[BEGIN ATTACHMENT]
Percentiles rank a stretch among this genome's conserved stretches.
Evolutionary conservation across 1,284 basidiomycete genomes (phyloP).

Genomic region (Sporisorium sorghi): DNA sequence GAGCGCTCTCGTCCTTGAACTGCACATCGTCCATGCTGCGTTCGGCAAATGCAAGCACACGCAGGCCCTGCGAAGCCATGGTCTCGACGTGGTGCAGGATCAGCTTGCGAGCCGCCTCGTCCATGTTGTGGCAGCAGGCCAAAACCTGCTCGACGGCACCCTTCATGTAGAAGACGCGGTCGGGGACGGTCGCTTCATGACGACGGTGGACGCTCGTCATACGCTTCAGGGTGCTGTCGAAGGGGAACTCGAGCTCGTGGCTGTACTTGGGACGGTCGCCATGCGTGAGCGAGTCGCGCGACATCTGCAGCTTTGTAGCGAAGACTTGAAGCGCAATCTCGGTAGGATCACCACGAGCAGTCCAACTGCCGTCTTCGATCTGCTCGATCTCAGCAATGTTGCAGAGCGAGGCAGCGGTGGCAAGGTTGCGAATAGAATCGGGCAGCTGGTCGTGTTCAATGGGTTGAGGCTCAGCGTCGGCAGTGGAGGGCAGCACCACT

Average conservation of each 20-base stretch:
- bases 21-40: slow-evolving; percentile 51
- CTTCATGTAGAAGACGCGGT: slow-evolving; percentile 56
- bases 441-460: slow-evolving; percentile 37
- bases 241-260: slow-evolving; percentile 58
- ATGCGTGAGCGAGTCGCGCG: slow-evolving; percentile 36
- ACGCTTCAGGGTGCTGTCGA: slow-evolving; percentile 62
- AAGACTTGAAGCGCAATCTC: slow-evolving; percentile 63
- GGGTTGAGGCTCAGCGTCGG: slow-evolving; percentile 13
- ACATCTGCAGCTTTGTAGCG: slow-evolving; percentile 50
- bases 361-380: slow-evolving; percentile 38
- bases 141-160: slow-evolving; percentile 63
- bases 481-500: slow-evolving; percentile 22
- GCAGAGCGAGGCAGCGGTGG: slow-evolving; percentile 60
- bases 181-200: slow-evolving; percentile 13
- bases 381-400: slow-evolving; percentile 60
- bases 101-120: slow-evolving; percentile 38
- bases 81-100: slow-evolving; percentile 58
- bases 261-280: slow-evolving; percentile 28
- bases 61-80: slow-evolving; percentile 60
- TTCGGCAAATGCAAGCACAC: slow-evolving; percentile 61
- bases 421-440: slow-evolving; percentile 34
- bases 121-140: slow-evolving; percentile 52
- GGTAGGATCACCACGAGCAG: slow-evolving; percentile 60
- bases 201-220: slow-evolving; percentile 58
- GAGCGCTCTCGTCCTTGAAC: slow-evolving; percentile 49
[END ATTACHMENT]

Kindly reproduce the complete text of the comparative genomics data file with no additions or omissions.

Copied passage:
Percentiles rank a stretch among this genome's conserved stretches.
Evolutionary conservation across 1,284 basidiomycete genomes (phyloP).

Genomic region (Sporisorium sorghi): DNA sequence GAGCGCTCTCGTCCTTGAACTGCACATCGTCCATGCTGCGTTCGGCAAATGCAAGCACACGCAGGCCCTGCGAAGCCATGGTCTCGACGTGGTGCAGGATCAGCTTGCGAGCCGCCTCGTCCATGTTGTGGCAGCAGGCCAAAACCTGCTCGACGGCACCCTTCATGTAGAAGACGCGGTCGGGGACGGTCGCTTCATGACGACGGTGGACGCTCGTCATACGCTTCAGGGTGCTGTCGAAGGGGAACTCGAGCTCGTGGCTGTACTTGGGACGGTCGCCATGCGTGAGCGAGTCGCGCGACATCTGCAGCTTTGTAGCGAAGACTTGAAGCGCAATCTCGGTAGGATCACCACGAGCAGTCCAACTGCCGTCTTCGATCTGCTCGATCTCAGCAATGTTGCAGAGCGAGGCAGCGGTGGCAAGGTTGCGAATAGAATCGGGCAGCTGGTCGTGTTCAATGGGTTGAGGCTCAGCGTCGGCAGTGGAGGGCAGCACCACT

Average conservation of each 20-base stretch:
- bases 21-40: slow-evolving; percentile 51
- CTTCATGTAGAAGACGCGGT: slow-evolving; percentile 56
- bases 441-460: slow-evolving; percentile 37
- bases 241-260: slow-evolving; percentile 58
- ATGCGTGAGCGAGTCGCGCG: slow-evolving; percentile 36
- ACGCTTCAGGGTGCTGTCGA: slow-evolving; percentile 62
- AAGACTTGAAGCGCAATCTC: slow-evolving; percentile 63
- GGGTTGAGGCTCAGCGTCGG: slow-evolving; percentile 13
- ACATCTGCAGCTTTGTAGCG: slow-evolving; percentile 50
- bases 361-380: slow-evolving; percentile 38
- bases 141-160: slow-evolving; percentile 63
- bases 481-500: slow-evolving; percentile 22
- GCAGAGCGAGGCAGCGGTGG: slow-evolving; percentile 60
- bases 181-200: slow-evolving; percentile 13
- bases 381-400: slow-evolving; percentile 60
- bases 101-120: slow-evolving; percentile 38
- bases 81-100: slow-evolving; percentile 58
- bases 261-280: slow-evolving; percentile 28
- bases 61-80: slow-evolving; percentile 60
- TTCGGCAAATGCAAGCACAC: slow-evolving; percentile 61
- bases 421-440: slow-evolving; percentile 34
- bases 121-140: slow-evolving; percentile 52
- GGTAGGATCACCACGAGCAG: slow-evolving; percentile 60
- bases 201-220: slow-evolving; percentile 58
- GAGCGCTCTCGTCCTTGAAC: slow-evolving; percentile 49